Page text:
It’s no secret that the most important part of event planning is choosing the destination. Do you want to choose a sleepy town with not a lot of other things going on, or do you want to choose the top choice from the latest “Top 10 Places to See Before You Die” list?
As you narrow down the list, there are quite a few factors to take into consideration.
Here are our top seven things to think about when choosing an event destination.
Geography is the first thing to think about when considering your event destination. But what parts of the location should go into your event production planning? Consider the climate of the area, especially because you’re likely planning this for several months (or a year or more) out.
You don’t want to head to Florida in the middle of hurricane season any more than you want to go to upstate New York in the middle of winter. That being said, just about every location has its own weather and climate to take into account.
Also, consider the more practical aspects of geography. If the majority of your attendees are in Europe, it isn’t practical to host your event in Australia, as beautiful and perfect as the location might be. Try to figure out where the majority of your attendees will be coming from and then look at locations from there.
Closely related to the general location of the destination is the question of how people are going to get to the city. Is there an airport? What about for your guests who are afraid of flying, or prefer to drive?
Of course — it’s not just about travel to your location, but also how are people going to travel around the city once they’ve arrived? What’s traffic like in the area? Is there parking? What about mass transit options?
While services like Uber and Lyft have minimized those concerns in larger cities, if you’re looking at a smaller town, they might not be available. Travel is an incredibly important consideration for your guests, and so it should be close to the top of the list for you, too.
Another thing to consider as you narrow down the list of potential locations is what your guests are interested in. The obvious pitfalls are things like not hosting an addiction recovery retreat in Las Vegas, but also consider the culture of the town versus your average attendee.
Fandom-centric events primarily attended by high-energy younger people aren’t going to be appropriate for a place found on the top 10 best places to retire list — nor are seniors necessarily going to be interested in a high-energy college town that’s known for its parties.
You know your attendees best, and so keep them in mind when you’re picking out your final location — whether that’s considering how many stairs are in the venue or if a seaside town is the best location for a ski and snowboarding event.
Most, if not all, destination events are multi-day. Even if the event planning puts it in a hotel, there may not be enough room for all your guests. Look around the immediate area to determine if there are more hotels, and if so, how long it takes to travel between the two locations.
In the same vein, consider how close restaurants and quick food options. Your guests likely won’t want to travel a long way to get a quick bite to eat at the end of the day, so consider finding a location near a variety of food options.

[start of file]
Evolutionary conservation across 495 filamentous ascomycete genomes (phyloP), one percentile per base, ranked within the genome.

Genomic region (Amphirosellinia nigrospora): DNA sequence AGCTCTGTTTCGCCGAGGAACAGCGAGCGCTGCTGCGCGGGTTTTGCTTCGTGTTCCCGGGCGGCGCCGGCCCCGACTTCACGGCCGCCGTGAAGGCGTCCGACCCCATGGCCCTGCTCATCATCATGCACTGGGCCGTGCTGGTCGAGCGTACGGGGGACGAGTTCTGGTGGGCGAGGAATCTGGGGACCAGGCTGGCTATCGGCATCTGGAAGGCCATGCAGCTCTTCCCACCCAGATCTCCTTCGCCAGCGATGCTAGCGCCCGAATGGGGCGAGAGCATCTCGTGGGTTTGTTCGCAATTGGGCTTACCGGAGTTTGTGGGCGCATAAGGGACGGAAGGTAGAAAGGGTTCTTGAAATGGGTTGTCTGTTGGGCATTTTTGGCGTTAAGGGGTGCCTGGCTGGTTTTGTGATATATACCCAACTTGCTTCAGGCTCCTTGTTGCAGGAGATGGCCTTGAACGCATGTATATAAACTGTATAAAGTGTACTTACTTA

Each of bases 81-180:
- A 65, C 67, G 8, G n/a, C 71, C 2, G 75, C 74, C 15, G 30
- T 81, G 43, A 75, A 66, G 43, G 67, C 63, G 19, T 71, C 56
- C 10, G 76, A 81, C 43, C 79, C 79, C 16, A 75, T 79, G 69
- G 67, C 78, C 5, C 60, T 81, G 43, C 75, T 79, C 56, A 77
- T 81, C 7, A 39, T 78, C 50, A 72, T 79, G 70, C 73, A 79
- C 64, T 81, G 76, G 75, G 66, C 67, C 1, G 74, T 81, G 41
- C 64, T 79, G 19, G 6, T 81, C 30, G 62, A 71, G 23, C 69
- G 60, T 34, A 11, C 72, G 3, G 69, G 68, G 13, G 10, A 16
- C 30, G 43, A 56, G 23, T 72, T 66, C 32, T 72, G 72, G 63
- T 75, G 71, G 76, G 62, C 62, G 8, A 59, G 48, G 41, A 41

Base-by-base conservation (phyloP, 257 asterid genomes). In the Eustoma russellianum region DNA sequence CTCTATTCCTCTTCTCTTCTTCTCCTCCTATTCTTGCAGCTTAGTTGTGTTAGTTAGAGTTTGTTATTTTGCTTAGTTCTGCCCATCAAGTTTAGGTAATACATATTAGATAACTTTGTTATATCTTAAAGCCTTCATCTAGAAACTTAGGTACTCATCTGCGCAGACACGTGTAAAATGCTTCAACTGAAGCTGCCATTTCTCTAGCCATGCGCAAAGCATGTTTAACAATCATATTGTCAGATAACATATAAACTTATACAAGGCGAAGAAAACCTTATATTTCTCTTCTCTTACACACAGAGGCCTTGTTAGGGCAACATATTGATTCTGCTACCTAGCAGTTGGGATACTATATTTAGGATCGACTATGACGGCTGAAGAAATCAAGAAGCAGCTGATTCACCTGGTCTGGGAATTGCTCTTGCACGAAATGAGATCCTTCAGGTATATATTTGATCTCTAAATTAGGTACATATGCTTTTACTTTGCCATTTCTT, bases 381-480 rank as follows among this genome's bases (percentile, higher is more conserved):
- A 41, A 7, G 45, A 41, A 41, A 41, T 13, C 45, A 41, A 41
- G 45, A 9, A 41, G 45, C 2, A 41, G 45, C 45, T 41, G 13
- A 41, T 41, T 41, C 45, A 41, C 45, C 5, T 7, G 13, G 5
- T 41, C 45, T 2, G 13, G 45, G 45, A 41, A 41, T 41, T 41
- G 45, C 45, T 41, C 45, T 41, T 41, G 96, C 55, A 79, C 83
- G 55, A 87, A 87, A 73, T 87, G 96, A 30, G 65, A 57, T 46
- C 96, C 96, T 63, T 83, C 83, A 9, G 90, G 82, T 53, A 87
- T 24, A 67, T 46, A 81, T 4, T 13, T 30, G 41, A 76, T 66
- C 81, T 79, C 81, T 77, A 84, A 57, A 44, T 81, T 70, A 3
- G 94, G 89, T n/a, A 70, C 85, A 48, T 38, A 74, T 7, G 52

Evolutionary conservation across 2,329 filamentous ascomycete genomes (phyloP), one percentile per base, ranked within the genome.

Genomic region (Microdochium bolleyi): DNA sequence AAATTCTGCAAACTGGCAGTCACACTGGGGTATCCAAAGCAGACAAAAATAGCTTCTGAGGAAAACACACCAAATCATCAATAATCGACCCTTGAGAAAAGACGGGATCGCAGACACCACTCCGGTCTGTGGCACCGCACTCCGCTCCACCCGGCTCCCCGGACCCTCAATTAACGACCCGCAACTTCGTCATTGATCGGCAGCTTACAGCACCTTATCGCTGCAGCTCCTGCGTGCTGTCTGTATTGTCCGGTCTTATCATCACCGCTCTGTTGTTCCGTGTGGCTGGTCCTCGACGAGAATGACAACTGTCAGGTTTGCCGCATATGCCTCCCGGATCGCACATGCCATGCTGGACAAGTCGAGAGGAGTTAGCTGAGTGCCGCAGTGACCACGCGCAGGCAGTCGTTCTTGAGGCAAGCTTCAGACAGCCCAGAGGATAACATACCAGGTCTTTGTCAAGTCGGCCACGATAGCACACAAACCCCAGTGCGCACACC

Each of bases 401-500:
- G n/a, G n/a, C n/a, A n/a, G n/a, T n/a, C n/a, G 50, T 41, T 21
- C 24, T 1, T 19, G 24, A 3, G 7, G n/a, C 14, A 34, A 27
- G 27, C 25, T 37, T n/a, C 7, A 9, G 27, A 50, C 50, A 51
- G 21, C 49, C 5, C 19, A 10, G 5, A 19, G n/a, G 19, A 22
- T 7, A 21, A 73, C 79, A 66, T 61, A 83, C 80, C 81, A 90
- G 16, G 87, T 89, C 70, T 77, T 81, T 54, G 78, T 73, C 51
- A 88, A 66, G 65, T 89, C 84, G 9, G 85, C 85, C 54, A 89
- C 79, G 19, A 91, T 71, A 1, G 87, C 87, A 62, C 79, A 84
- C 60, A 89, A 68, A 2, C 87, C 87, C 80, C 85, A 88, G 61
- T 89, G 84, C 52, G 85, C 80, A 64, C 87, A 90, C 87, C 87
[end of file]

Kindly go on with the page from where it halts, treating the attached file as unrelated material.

Though do note that people rate accommodations and dining as two of the top five things they’re willing to splurge on while travelling, so finding the lowest rates and least expensive dining options aren’t top concerns.
How big is your event going to be? If you’re looking at an event with a few thousand guests, you probably should reconsider that sleepy town of 10,000 strong (even if you can find a venue to accommodate).
On the other hand, if it’s only going to be a few hundred people, you might have people struggling to justify the cost of travel and staying in a big city — even though venues of all sizes are likely to be plentiful. There are many online tools to help you plan your event and find a venue that’s right for you.
When looking for a location, consider the size of your event. Are you looking at a multi-day, multi-thousand-person event? Try looking for a larger convention centre — which may not be available in all cities. It’s important to take into account your venue options when choosing a city.
Once you’ve chosen a location, check with your potential host to find out what they already have available and if it incurs any additional costs. Some convention centres will have built-in av equipment you can use, but others will require you to bring your own. This is particularly important to consider if you’re travelling a long distance as it can make or break the event production.
If you have a few different spots in mind, don’t forget to take into account where the venue is in relation to the rest of the city. Even if there are hotels and restaurants right next door, your guests might want to be able to see the sights — or they may not want to be in the heart of downtown.
Consider that most people will travel about 17 minutes to reach a local business, so the venue doesn’t necessarily have to be in the heart of town (especially if you expect a lot of locals to attend). So, while the location is important, you will have some wiggle room when it comes to exactly where in the city you’re located.
Finally, when choosing the exact location of your event, consider everything else going on in the city. Is it the same weekend as a major game or another event? You may need to consider changing the weekend — or the location — if your chosen city is already booked.
Event production is a long process that requires considerable forethought and planning. However, with a little bit of time and care, your event is sure to go off without a hitch.
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